Friday, January 30, 2009

Fav5 - Jan 30, 2009

My pick of the week's top 5 items of interest:

  1. Researchers at the University of Washington are developing a system for "digitally preserving and authenticating first-hand accounts of war crimes, atrocities and genocide." The system computes a hash of the video so that any changes to the video content will render it un-authentic.

  2. Is the GDrive (Google Web Drive) for real? Scott Gilbertson argues that problems with security and large media files will hinder the GDrive from becoming a killer-app. Not everyone agrees.

  3. April 23,2008: The highest volume of email spam caught by Google on a single day. Google blocked an average of 194 spam messages per user that day.

  4. I just made available a paper on arXiv that I co-authored with Michael Nelson and Herbert Van de Sompel entitled Everyone is a Curator: Human-Assisted Preservation for ORE Aggregations. I'll be presenting this paper at DigCCurr 2009 in April.

  5. This year's Super Bowl pits the Pittsburgh Steelers vs. the Arizona Cardinals. Although I really like Big Ben, I'll be cheering for Kurt Warner and the underdog Cardinals. I'll also be watching the commercials, hoping they're a lot better than last year's.

Thursday, January 29, 2009

View my blog in Facebook

A few weeks ago I added my blog's feed to my Facebook Notes so it would automatically import each posting into Facebook's Notes application. It's easy to do, and it makes it convenient for friends who never leave the confines of Facebook to see what I'm up to.

I've only noticed a fews problems. One is that comments made on my blog aren't imported into Facebook and vice versa. It would be nice if Facebook would merge the two. Also if I embed a video in my blog post, Facebook won't include it in my Note. The last problem is speed: it sometimes takes several hours for my post to show up in Facebook. This is probably because it takes Blogger a while to update my feed and Facebook a while for it to check for changes.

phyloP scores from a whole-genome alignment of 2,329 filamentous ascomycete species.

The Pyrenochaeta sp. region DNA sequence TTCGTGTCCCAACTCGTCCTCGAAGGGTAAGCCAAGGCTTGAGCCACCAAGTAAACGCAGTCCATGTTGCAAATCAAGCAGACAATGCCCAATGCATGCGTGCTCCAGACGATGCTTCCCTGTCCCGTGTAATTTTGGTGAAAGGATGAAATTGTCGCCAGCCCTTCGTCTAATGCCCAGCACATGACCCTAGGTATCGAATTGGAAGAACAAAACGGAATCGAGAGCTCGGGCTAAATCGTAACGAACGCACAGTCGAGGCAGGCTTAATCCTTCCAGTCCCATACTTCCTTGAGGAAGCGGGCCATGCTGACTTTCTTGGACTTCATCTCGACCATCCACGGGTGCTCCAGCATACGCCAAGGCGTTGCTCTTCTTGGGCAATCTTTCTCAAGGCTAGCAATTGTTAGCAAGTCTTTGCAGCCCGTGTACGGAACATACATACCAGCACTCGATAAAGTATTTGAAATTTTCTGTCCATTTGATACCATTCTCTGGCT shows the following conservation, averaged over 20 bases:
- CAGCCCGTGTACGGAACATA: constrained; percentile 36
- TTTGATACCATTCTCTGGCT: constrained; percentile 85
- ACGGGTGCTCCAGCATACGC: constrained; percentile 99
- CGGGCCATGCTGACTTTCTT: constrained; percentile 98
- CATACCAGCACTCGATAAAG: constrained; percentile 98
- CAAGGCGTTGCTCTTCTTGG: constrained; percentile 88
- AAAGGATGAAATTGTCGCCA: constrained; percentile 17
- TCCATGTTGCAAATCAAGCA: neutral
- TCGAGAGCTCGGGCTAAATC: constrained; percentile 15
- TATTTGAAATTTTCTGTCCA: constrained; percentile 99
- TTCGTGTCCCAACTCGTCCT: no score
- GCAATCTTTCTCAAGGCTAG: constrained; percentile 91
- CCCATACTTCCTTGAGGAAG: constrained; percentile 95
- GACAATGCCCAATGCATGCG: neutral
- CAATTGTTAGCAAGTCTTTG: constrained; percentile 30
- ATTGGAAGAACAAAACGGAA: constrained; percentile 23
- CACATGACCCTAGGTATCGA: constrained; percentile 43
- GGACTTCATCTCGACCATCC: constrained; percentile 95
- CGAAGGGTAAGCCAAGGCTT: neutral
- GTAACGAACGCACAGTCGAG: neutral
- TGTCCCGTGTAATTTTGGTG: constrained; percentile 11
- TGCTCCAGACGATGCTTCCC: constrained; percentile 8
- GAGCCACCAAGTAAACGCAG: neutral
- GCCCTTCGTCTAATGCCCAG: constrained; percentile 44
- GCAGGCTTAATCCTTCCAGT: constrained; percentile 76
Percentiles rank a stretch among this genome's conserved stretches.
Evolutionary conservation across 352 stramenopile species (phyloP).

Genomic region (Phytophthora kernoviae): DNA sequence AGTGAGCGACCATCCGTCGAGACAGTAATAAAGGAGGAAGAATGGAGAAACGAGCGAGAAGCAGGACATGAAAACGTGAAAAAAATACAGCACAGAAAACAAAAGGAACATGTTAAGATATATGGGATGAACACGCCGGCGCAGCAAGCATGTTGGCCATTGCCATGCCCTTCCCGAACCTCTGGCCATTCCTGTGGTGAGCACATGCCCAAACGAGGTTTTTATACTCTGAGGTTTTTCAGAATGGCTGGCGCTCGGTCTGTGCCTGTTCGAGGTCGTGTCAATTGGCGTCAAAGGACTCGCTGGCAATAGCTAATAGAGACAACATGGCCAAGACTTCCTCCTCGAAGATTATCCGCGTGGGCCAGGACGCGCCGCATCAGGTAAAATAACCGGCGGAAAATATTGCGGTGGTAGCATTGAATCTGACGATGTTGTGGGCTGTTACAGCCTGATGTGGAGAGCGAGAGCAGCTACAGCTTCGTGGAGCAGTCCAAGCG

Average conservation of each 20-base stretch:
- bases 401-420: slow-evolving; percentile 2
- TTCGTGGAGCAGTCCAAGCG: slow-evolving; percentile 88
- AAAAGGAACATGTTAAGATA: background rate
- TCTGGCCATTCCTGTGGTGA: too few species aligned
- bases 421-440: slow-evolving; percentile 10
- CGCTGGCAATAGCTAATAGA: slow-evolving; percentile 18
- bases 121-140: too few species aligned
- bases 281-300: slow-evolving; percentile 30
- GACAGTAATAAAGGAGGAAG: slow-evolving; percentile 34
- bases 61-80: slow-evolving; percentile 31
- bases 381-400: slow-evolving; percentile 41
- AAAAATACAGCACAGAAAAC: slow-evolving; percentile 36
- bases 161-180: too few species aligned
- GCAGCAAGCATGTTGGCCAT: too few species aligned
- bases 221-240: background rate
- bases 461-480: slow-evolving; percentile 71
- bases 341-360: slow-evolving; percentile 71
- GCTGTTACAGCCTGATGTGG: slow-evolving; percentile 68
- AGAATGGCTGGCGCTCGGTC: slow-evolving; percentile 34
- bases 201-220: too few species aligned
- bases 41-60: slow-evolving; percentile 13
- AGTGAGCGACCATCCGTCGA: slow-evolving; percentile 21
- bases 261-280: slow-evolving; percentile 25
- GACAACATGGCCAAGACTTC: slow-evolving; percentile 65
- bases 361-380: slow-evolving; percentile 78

Overall though I think this feature is a great idea.

Now that we can import our data into Facebook, how do we export our data out? I've just written a paper about this topic that is under review. Contact me if you'd like to know more about it.

Friday, January 23, 2009


My pick of the week's top 5 items of interest:

  1. Apple's "1984" commercial which introduced the Macintosh, the computer that would popularize graphical user interfaces, debuted yesterday, 25 years ago during Super Bowl XVIII.

  2. Three days ago, Senator Obama was inaugurated as President. According to a post on the Google Blog,
    "From President Bush's first inaugural address in 2001 to his second in 2005, the number of inauguration-related searches increased by more than a factor of ten. From 2005 to today's address, the number grew even more."
    Among the interesting search behavior from the day, the overall volume of search traffic from the US dropped significantly while Obama took his oath... we were all glued to our TV sets.

  3. Having trouble remembering to wash your hands? After you see this you won't.

  4. Even Google is not immune to the economy. This quarter they hired 99 new workers, the lowest number of new hires since going public in 2004. They even canceled their highly touted scientific data hosting service before it went live. Things aren't much better for Microsoft who plans to layoff 5000 workers. Despite the bad news, tech salaries actually increased 4.6% last year.

  5. If you received a message via Facebook from your boss saying you were fired, would you believe it? Also, Facebook is now apparently twice the size as MySpace.

Thursday, January 22, 2009

Goodbye, my "friend"